Princess Blanding: I do view the way that RPD, from the lowest level to the highest level has handled Marcus and this case as a reflections of the historical treatment of Black people. I often use the phrase “modern day slavery”, we as Black people are far from being “Free”. Progress has been made but we still have a long ways to go. In my opinion, Richmond Police Department did everything in their power to cover up the unjust killing of my brother Marcus-David Peters and to paint him as being the criminal and not the victim. It is also my opinion that they tried to gain the people’s support by intentionally putting out a false narrative and information in hope that the public would feel that Marcus deserved to be killed. The Richmond Police Department and City of Richmond demonized Marcus, hoped to prick fear in the Black community by setting an example with what happened to Marcus. The officer that killed Marcus was Black and had the audacity to making a statement after shooting Marcus multiple times, that state troopers may need to use more deadly force. The Black Chief of police made the statement, “Being Naked doesn’t take away the threat”. The Black Mayor who commended the Chief on the work that he has been doing surrounding this investigation has yet to take a strong stand/ position. The family does not have confidence that the Black Commonwealth Attorney will do right by Marcus and charge the officer who unjustly killed him. You have those Blacks who feel that education and a great career puts them on a higher level and social-economical standing than those who are not in the same position. I believe that sometimes this causes Blacks in position to forget where they came from and they find their self not doing what is right for the people, but playing he political game to impress others and secure their comfortable positions. It is as if they feel a need to prove that they are not like the Blacks “beneath them”, they succumb to the racist system that has and still does control America. Not only are Blacks being harassed and killed by white officers at an alarming rate, we are also being harassed and killed by Black officers as well. There needs to be mandatory training in police departments nationwide on implicit biases. Being Black and Brown in America is a crime, We The People have a lot of power and we will unite to change this broken racist, judgmental, bias, UNJUST system.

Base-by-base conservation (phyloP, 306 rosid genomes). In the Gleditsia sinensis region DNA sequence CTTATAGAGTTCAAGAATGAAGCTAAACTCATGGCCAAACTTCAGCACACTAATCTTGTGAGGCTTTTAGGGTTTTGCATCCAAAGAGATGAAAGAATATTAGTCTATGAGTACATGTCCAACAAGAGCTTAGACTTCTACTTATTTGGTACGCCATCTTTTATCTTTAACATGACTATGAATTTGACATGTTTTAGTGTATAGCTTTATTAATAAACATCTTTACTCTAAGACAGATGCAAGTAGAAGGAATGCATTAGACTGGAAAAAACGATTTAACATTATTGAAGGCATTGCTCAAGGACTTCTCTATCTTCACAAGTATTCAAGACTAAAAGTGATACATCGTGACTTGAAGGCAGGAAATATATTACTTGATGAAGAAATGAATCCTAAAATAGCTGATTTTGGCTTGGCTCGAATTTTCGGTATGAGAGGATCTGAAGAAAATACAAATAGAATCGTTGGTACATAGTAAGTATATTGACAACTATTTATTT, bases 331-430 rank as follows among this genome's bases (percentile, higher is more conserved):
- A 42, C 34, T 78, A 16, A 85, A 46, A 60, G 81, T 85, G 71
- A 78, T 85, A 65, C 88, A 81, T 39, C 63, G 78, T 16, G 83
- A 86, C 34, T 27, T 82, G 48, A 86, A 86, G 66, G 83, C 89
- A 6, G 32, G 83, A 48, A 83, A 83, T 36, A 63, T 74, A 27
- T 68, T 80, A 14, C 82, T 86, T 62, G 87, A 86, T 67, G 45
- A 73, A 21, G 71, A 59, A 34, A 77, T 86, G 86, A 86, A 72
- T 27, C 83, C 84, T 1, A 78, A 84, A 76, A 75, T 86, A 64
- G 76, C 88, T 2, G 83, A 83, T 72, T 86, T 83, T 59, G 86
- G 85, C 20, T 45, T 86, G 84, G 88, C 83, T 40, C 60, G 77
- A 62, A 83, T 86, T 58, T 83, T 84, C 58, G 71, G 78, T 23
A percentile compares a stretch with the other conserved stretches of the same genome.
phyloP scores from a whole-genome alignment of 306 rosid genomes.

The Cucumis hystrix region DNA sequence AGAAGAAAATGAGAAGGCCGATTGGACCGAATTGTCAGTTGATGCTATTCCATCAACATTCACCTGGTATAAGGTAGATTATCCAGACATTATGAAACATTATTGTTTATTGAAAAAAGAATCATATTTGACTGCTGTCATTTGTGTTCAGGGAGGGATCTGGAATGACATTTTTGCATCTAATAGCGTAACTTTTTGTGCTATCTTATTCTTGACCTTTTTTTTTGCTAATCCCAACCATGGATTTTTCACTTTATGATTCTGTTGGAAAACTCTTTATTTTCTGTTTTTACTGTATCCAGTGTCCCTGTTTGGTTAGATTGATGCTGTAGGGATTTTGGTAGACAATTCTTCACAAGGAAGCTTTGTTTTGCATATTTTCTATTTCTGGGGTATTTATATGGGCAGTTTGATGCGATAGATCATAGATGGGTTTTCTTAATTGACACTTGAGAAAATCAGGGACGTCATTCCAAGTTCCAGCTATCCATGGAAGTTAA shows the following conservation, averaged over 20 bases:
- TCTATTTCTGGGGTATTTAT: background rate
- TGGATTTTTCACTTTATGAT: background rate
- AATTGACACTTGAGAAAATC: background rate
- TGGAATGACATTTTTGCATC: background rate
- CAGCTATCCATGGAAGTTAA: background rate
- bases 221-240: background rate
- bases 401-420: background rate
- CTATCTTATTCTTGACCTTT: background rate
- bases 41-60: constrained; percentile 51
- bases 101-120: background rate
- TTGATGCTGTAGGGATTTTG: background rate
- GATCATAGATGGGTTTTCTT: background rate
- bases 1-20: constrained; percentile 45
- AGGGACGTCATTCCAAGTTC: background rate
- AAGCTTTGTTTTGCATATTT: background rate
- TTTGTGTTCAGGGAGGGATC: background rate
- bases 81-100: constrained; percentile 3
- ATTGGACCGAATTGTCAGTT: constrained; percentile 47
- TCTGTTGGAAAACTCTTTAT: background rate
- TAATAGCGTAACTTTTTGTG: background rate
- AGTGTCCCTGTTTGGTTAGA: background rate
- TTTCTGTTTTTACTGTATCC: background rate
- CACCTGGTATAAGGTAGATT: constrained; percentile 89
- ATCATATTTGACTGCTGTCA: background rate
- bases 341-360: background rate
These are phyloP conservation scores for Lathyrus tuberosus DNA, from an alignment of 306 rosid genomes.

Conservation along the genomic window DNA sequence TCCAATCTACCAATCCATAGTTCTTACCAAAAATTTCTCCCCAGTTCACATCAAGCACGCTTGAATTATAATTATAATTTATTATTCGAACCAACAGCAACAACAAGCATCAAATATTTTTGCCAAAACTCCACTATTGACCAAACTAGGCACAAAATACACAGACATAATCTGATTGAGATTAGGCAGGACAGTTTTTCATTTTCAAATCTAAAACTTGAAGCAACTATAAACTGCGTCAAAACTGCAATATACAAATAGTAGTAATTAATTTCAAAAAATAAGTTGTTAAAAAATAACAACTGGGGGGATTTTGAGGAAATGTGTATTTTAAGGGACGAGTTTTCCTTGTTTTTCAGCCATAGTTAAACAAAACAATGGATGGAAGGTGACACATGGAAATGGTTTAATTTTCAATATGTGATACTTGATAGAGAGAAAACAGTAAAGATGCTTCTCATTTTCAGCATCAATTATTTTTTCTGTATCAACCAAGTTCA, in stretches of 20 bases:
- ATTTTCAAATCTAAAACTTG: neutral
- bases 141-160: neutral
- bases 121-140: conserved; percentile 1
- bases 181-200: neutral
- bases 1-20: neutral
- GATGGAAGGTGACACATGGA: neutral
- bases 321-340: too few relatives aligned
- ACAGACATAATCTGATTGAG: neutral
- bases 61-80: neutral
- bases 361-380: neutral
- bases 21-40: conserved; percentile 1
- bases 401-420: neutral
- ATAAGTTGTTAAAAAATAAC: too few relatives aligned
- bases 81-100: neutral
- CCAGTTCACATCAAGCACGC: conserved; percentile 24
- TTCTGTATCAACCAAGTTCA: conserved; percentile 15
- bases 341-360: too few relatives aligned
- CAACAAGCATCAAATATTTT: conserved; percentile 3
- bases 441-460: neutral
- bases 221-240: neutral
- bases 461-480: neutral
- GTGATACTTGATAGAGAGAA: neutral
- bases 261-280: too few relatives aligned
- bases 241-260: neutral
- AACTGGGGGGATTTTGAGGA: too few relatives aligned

Black Feminist Collective: What do Richmond’s politicians, elected officials and community members need to do to show up for the Black community in the face of state-sanctioned violence?
Princess Blanding: Richmond politicians, elected officials and community members need to step out of their comfort zone and take a strong stand against the unjust, inhuman treatment and killing of Black and Brown people. Silence is violence. As long as they do not use their power and influence to make the needed changes to bring state-sanctioned violence to an end and to hold police officers accountable, then they are just as guilty as the officers who pulls the trigger. The family of Marcus-David Peters has put out several demands to include a Civilian Review Board (CRB) with subpoena power. Supporting the implementation of a CRB would show the Black community and RVA community in general that they are taking a stand against state-sanctioned violence and they are truly here to serve the people. The Commonwealth Attorney, Michael Herring, making the right decision, to charge the officer who unjustly killed Marcus-David Peters, will set the tone that Richmond stands for police accountability. Michael Herring needs to understand that if he does not charge the officer, we the people will vote him out of his position. The Justice and Reformation collation is hosting a Justice and Reformation: Elected Officials and Police Department Accountability march to take place on October 13,2018. The presence/ support and participation of elected officials in this national march will show the RVA community that our city is standing up and fighting against state-sanctioned violence.